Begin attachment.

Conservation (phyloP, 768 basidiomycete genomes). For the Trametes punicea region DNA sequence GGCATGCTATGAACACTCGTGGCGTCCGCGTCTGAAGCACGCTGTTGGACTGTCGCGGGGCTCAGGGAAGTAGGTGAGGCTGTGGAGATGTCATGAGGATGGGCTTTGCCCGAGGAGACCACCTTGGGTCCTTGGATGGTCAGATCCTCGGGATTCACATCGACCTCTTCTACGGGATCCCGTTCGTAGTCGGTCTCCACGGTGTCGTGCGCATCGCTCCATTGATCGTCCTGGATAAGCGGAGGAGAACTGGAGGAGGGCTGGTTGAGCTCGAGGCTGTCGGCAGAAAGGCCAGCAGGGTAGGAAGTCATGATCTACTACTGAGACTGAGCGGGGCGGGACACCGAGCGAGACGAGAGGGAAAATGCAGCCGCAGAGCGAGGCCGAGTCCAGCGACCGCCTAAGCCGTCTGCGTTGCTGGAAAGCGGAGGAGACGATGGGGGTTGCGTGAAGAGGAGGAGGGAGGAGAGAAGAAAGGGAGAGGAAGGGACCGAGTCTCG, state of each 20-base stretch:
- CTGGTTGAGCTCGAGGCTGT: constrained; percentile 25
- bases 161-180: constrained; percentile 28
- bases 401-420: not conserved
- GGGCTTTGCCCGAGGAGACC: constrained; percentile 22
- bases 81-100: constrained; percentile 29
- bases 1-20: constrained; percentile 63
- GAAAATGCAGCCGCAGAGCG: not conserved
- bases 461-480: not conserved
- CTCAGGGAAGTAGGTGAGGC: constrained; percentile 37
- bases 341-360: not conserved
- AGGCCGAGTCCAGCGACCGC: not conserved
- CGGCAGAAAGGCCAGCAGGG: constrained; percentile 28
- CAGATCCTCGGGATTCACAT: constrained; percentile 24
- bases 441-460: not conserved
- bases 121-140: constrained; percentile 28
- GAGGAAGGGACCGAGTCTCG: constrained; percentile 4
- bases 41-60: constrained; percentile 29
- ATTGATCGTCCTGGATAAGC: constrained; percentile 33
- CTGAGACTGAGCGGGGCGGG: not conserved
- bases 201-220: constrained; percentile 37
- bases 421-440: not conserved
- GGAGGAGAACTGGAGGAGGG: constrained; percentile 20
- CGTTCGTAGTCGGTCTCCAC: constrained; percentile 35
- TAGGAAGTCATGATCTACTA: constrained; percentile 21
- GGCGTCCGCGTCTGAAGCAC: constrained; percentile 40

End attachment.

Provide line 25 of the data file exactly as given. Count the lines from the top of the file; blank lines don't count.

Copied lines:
- TAGGAAGTCATGATCTACTA: constrained; percentile 21